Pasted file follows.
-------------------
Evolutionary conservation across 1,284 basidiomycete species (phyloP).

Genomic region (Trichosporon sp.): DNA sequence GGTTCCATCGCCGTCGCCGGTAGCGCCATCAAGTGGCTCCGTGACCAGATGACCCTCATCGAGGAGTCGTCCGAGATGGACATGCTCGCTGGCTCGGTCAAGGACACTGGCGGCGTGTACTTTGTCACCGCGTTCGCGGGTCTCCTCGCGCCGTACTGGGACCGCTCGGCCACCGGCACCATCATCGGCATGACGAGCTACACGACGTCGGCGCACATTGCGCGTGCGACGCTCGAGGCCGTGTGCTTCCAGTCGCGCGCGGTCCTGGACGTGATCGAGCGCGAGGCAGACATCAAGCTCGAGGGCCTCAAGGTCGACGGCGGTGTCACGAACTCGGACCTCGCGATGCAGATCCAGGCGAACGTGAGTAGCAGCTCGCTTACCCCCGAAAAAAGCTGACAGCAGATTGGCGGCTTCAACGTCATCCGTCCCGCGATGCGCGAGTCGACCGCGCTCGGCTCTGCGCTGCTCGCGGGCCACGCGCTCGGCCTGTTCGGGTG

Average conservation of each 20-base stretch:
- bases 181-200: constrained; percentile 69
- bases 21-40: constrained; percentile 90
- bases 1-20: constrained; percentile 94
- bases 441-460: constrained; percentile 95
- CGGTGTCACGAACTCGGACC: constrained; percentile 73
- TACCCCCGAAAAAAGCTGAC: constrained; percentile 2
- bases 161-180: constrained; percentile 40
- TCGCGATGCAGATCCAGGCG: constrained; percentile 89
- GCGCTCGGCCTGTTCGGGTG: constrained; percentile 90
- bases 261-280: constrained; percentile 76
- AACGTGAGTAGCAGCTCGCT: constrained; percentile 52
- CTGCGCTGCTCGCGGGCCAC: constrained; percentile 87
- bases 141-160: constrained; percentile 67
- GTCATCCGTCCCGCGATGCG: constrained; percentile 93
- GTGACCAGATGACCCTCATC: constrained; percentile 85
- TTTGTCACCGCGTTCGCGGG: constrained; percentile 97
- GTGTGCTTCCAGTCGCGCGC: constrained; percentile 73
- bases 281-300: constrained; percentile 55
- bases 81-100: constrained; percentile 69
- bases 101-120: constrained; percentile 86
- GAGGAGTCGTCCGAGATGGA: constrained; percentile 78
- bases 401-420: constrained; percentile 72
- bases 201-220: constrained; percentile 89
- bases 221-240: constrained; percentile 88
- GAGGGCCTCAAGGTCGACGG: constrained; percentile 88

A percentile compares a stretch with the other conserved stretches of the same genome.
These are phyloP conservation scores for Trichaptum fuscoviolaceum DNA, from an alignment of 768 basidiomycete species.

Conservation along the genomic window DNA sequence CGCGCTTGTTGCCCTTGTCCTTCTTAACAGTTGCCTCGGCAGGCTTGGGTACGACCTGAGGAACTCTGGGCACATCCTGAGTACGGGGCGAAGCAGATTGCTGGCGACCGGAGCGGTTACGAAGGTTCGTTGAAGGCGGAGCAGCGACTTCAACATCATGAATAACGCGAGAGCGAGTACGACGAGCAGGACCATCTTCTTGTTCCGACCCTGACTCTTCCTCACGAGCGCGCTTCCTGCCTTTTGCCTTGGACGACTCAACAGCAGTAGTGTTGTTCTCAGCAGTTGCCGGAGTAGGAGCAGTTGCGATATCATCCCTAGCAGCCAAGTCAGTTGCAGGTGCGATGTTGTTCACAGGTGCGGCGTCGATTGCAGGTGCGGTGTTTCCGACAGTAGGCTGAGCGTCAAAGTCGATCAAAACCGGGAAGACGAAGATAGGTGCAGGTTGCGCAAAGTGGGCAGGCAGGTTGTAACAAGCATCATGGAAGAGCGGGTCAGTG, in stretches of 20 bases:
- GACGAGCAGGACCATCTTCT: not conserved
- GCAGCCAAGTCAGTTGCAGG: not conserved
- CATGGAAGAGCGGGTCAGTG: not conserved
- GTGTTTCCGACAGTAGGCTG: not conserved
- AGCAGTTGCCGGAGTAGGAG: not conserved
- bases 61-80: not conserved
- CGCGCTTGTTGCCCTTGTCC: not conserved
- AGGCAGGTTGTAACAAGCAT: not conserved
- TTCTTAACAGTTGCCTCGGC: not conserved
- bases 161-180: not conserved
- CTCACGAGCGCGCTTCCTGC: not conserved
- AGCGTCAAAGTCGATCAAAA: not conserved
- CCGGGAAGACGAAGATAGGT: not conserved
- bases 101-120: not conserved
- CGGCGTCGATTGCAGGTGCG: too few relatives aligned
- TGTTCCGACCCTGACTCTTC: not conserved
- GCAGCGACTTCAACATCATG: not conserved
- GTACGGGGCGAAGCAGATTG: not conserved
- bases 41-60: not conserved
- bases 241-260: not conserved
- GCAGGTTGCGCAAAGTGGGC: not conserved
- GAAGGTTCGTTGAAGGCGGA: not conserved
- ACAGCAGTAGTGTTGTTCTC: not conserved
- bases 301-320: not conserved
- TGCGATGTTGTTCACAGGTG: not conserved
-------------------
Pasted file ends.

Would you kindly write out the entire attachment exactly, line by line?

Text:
Evolutionary conservation across 1,284 basidiomycete species (phyloP).

Genomic region (Trichosporon sp.): DNA sequence GGTTCCATCGCCGTCGCCGGTAGCGCCATCAAGTGGCTCCGTGACCAGATGACCCTCATCGAGGAGTCGTCCGAGATGGACATGCTCGCTGGCTCGGTCAAGGACACTGGCGGCGTGTACTTTGTCACCGCGTTCGCGGGTCTCCTCGCGCCGTACTGGGACCGCTCGGCCACCGGCACCATCATCGGCATGACGAGCTACACGACGTCGGCGCACATTGCGCGTGCGACGCTCGAGGCCGTGTGCTTCCAGTCGCGCGCGGTCCTGGACGTGATCGAGCGCGAGGCAGACATCAAGCTCGAGGGCCTCAAGGTCGACGGCGGTGTCACGAACTCGGACCTCGCGATGCAGATCCAGGCGAACGTGAGTAGCAGCTCGCTTACCCCCGAAAAAAGCTGACAGCAGATTGGCGGCTTCAACGTCATCCGTCCCGCGATGCGCGAGTCGACCGCGCTCGGCTCTGCGCTGCTCGCGGGCCACGCGCTCGGCCTGTTCGGGTG

Average conservation of each 20-base stretch:
- bases 181-200: constrained; percentile 69
- bases 21-40: constrained; percentile 90
- bases 1-20: constrained; percentile 94
- bases 441-460: constrained; percentile 95
- CGGTGTCACGAACTCGGACC: constrained; percentile 73
- TACCCCCGAAAAAAGCTGAC: constrained; percentile 2
- bases 161-180: constrained; percentile 40
- TCGCGATGCAGATCCAGGCG: constrained; percentile 89
- GCGCTCGGCCTGTTCGGGTG: constrained; percentile 90
- bases 261-280: constrained; percentile 76
- AACGTGAGTAGCAGCTCGCT: constrained; percentile 52
- CTGCGCTGCTCGCGGGCCAC: constrained; percentile 87
- bases 141-160: constrained; percentile 67
- GTCATCCGTCCCGCGATGCG: constrained; percentile 93
- GTGACCAGATGACCCTCATC: constrained; percentile 85
- TTTGTCACCGCGTTCGCGGG: constrained; percentile 97
- GTGTGCTTCCAGTCGCGCGC: constrained; percentile 73
- bases 281-300: constrained; percentile 55
- bases 81-100: constrained; percentile 69
- bases 101-120: constrained; percentile 86
- GAGGAGTCGTCCGAGATGGA: constrained; percentile 78
- bases 401-420: constrained; percentile 72
- bases 201-220: constrained; percentile 89
- bases 221-240: constrained; percentile 88
- GAGGGCCTCAAGGTCGACGG: constrained; percentile 88

A percentile compares a stretch with the other conserved stretches of the same genome.
These are phyloP conservation scores for Trichaptum fuscoviolaceum DNA, from an alignment of 768 basidiomycete species.

Conservation along the genomic window DNA sequence CGCGCTTGTTGCCCTTGTCCTTCTTAACAGTTGCCTCGGCAGGCTTGGGTACGACCTGAGGAACTCTGGGCACATCCTGAGTACGGGGCGAAGCAGATTGCTGGCGACCGGAGCGGTTACGAAGGTTCGTTGAAGGCGGAGCAGCGACTTCAACATCATGAATAACGCGAGAGCGAGTACGACGAGCAGGACCATCTTCTTGTTCCGACCCTGACTCTTCCTCACGAGCGCGCTTCCTGCCTTTTGCCTTGGACGACTCAACAGCAGTAGTGTTGTTCTCAGCAGTTGCCGGAGTAGGAGCAGTTGCGATATCATCCCTAGCAGCCAAGTCAGTTGCAGGTGCGATGTTGTTCACAGGTGCGGCGTCGATTGCAGGTGCGGTGTTTCCGACAGTAGGCTGAGCGTCAAAGTCGATCAAAACCGGGAAGACGAAGATAGGTGCAGGTTGCGCAAAGTGGGCAGGCAGGTTGTAACAAGCATCATGGAAGAGCGGGTCAGTG, in stretches of 20 bases:
- GACGAGCAGGACCATCTTCT: not conserved
- GCAGCCAAGTCAGTTGCAGG: not conserved
- CATGGAAGAGCGGGTCAGTG: not conserved
- GTGTTTCCGACAGTAGGCTG: not conserved
- AGCAGTTGCCGGAGTAGGAG: not conserved
- bases 61-80: not conserved
- CGCGCTTGTTGCCCTTGTCC: not conserved
- AGGCAGGTTGTAACAAGCAT: not conserved
- TTCTTAACAGTTGCCTCGGC: not conserved
- bases 161-180: not conserved
- CTCACGAGCGCGCTTCCTGC: not conserved
- AGCGTCAAAGTCGATCAAAA: not conserved
- CCGGGAAGACGAAGATAGGT: not conserved
- bases 101-120: not conserved
- CGGCGTCGATTGCAGGTGCG: too few relatives aligned
- TGTTCCGACCCTGACTCTTC: not conserved
- GCAGCGACTTCAACATCATG: not conserved
- GTACGGGGCGAAGCAGATTG: not conserved
- bases 41-60: not conserved
- bases 241-260: not conserved
- GCAGGTTGCGCAAAGTGGGC: not conserved
- GAAGGTTCGTTGAAGGCGGA: not conserved
- ACAGCAGTAGTGTTGTTCTC: not conserved
- bases 301-320: not conserved
- TGCGATGTTGTTCACAGGTG: not conserved